Hush...Did you hear that? Puff...puff...puff...puff...puff!
Remember the fingertip spinning top? The latest viral summer toy trend that appeals to children between the ages of 5 and 20 is a perfect combination of therapy and whimsy. NUTTY TOYS Popit Sensory Fidget Toy
Parents say their children are addicted to "popit" fingertip toys-brightly colored silicone, in various shapes, such as rainbows, unicorns, food or dinosaurs with pokeable "bubbles"-these toys are available on Amazon and It is widely sold in places such as Wal-Mart and sold in the market as a "relief agent."
Pediatricians, teachers, and therapists all confirmed that this spring, their patients and students began to appear with them in their offices and classrooms... and they did not stop. With the help of TikTok, YouTube and Instagram, a variety of irritable toys have swept the world and parents' wallets, especially colorful bubble gum, which is a bit like bubble paper with a colored silicone version.
"They are very soothing because children use papas to refocus and reset," she said. "Children like to collect them, as I often find these fashions, it really brings parents and children together Together."
"My kids love these," Mailer Chatelos confirmed, she is the mother of three boys from elementary to high school in Longwood, Florida. "Especially my middle child. This is a great tool for his anxiety." said Lisa Goldman, the mother of two college students from central Florida, who originally bought it during the COVID-19 pandemic. Of these toys. Now she put them in the basket on the coffee table. "High school students and college students never take them into my house!"
"They played with them while watching movies, chatting, etc. I bought some as graduation gifts because they liked them very much. When she found a popular keychain in the shape of an avocado this week, she reminded me of 1985 When I was 20 years old, I found a cabbage doll under the Christmas tree. I admitted that I didn’t understand the attraction. When I asked Lucy what it was, she said that pop music "helped me concentrate" and "distracted my attention." So I won’t bite my nails.”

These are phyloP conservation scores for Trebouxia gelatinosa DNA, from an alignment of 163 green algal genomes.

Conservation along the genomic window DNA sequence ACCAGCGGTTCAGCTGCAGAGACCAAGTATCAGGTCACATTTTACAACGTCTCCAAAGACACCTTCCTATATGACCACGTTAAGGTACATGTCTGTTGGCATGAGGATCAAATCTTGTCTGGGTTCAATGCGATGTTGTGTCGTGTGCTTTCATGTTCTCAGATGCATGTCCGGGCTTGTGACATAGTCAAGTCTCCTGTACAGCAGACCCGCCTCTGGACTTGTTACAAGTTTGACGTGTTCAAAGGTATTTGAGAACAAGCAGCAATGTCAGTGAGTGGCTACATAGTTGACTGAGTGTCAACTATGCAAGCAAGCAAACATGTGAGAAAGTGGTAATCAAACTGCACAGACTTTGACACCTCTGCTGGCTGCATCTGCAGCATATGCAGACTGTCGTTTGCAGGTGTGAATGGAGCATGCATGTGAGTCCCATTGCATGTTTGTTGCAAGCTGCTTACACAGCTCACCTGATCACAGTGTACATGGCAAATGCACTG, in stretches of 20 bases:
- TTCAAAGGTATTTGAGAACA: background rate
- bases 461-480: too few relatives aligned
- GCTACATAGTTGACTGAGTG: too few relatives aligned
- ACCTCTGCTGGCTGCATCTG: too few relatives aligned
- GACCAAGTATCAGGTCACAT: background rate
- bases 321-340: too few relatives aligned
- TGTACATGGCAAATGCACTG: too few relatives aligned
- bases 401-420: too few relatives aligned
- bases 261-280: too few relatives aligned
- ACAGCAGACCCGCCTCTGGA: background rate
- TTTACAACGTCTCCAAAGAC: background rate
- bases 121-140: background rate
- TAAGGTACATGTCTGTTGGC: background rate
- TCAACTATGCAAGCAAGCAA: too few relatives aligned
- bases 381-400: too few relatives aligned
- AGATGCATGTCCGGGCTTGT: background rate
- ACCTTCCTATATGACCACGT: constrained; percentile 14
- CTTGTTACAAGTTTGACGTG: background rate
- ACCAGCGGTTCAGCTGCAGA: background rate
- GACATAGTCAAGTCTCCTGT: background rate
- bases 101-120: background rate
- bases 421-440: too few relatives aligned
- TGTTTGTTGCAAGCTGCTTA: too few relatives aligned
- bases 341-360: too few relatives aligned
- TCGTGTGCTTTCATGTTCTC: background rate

But I suspect that, like most toy trends, it is the pleasure and collectibility of hunting that have driven her enthusiasm, which she said is also an important part of her.
Tell today’s parents that they will not necessarily help our children with their stress, anxiety or attention problems, but if our children believe they will do it, then they will. Research shows that fidgeting and moving exits can help people with attention deficit or hyperactivity disorder, Spannagel said, but there is no research on how these toys affect children and adolescents-they are similar to tools used in occupational therapy, but not quite. The same "I found in the clinic that this is the'sweet spot' between a fidgeting tool and a fidgeting toy, and this is also a sweet spot for every child," Spanager said. "I can have a child who will own these popular things and complete tasks in the classroom, or I can have a child who can't."
Pregnant nurses who are not vaccinated during pregnancy, and the unborn baby died after being infected with COVID-19. If the child believes that toys are helpful to them, Spanagel said, then it is half the battle. "This is anything you think," she said. "I think this is no different from two summers ago, when the fingertip spinner was the most fashionable collection."
Author: Steven Ting
Cofounder of www.cykapu.com, father of two children. As a man over 30, only write the thing i am interesting in.